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Scottish wildcat interbreeding recent phenomenon, studies find
“It is clear that hybridisation is a result of modern threats common to many of our native species” – Jo Howard-McCombe.
The species mostly avoided domestic cats until about 60 years ago.

Two newly published studies have revealed that European wildcats in Scotland did not begin to significantly interbreed with domestic cats until the mid 20th century.

The researchers, based at universities in the UK and Germany, looked at the genome sequences of 48 modern cats and samples from 258 historic cats found at 85 archaeological sites.

They found that although domestic cats have been living in Britain for more than 2,000 years, until 1956 no individual wildcats in Scotland had more than approximately 5 per cent domestic cat ancestry.

Since then, the proportion of domestic cat ancestry has rapidly increased. In modern individuals, the proportion ranged from 11 per cent to 74 per cent.

However, the research revealed that the captive wildcat population, established in the 1960s, has avoided interbreeding to the same extent, with an average domestic cat ancestry of 18 per cent.

The amount of hybridisation is important for conservationists. Although wildcats are a legally protected species in the UK, the protection does not extend to hybrid cats.

The researchers have suggested that the sudden increase in interbreeding may have been due to the decline in numbers of wildcats meaning they had reduced opportunities to mate with other wildcats.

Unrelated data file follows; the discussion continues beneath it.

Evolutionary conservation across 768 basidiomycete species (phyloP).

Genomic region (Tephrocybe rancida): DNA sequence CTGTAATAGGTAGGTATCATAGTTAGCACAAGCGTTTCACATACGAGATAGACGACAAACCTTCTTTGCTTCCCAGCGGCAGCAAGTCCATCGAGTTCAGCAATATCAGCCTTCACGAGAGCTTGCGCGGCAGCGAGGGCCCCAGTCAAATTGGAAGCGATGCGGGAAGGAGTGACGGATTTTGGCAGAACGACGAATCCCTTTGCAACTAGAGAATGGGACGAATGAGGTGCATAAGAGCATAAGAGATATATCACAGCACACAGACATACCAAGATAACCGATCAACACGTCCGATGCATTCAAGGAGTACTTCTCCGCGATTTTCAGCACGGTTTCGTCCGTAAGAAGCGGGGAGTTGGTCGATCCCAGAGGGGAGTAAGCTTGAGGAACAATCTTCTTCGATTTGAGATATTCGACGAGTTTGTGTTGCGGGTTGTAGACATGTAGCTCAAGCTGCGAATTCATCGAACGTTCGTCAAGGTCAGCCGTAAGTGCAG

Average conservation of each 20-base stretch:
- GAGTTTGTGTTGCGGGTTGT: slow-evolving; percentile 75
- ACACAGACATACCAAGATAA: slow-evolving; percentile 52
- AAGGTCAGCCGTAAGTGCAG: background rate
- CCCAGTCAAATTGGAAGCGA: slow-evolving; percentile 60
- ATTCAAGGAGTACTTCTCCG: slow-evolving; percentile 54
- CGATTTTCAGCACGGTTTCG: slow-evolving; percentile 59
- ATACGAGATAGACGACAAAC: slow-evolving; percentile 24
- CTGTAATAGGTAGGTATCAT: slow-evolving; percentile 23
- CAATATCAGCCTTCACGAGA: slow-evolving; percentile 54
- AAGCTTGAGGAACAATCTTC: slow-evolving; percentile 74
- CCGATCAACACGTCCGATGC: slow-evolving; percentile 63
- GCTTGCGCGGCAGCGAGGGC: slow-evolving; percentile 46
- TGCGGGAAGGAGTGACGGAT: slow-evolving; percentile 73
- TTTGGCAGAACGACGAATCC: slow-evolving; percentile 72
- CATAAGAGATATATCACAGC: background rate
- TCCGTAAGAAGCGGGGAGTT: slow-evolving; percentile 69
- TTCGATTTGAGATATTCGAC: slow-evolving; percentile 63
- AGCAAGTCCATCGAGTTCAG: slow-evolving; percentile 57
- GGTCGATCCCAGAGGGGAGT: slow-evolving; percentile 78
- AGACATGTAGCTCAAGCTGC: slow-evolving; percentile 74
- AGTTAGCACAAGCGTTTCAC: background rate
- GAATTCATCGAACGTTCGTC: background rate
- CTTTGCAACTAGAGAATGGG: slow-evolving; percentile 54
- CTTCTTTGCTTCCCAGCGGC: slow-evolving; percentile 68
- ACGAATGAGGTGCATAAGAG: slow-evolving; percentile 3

Jo Howard-McCombe, of the University of Bristol, said: “It is clear that hybridisation is a result of modern threats common to many of our native species.

"Habitat loss and persecution have pushed wildcats to the brink of extinction in Britain.

"It is fascinating that we can use genetic data to look back at their population history, and use what we have learnt to protect Scottish wildcats.”

The two studies have been published in Current Biology.

Image © Shutterstock

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VMG president joins House of Lords

News Story 1
 Miles Russell, president of the Veterinary Management Group (VMG), has been elected to the House of Lords as a crossbench hereditary peer.

He will join Lord Trees as a representative of the veterinary sector in the second chamber of the UK parliament.

Lord Russell said: "Those of us working in the animal health and veterinary sectors are only too aware of the importance of the work we do and the challenges we face.

"I will use my platform in the House of Lords to increase understanding of our sectors and to promote positive change." 

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News Shorts
Sixth case of bluetongue confirmed

A sixth case of bluetongue virus serotype 3 has been confirmed in the UK.

The case was detected in an animal on a premises linked to one of the farms within the Temporary Control Zone (TCZ) currently in place near Canterbury, Kent.

In response, the Animal and Plant Health Agency has extended the TCZ. Investigations into the spread of the disease are ongoing.

The cases in Kent come at a time when a new strain of the virus has spread rapidly across farms in the Netherlands. Both the Government and the British Veterinary Association have urged livestock keepers to remain vigilant.

Bluetongue is a notifiable disease and suspected cases must be reported immediately on 03000 200 301 in England or 03003 038 268 in Wales. In Scotland, possible cases should be reported to the local field services office.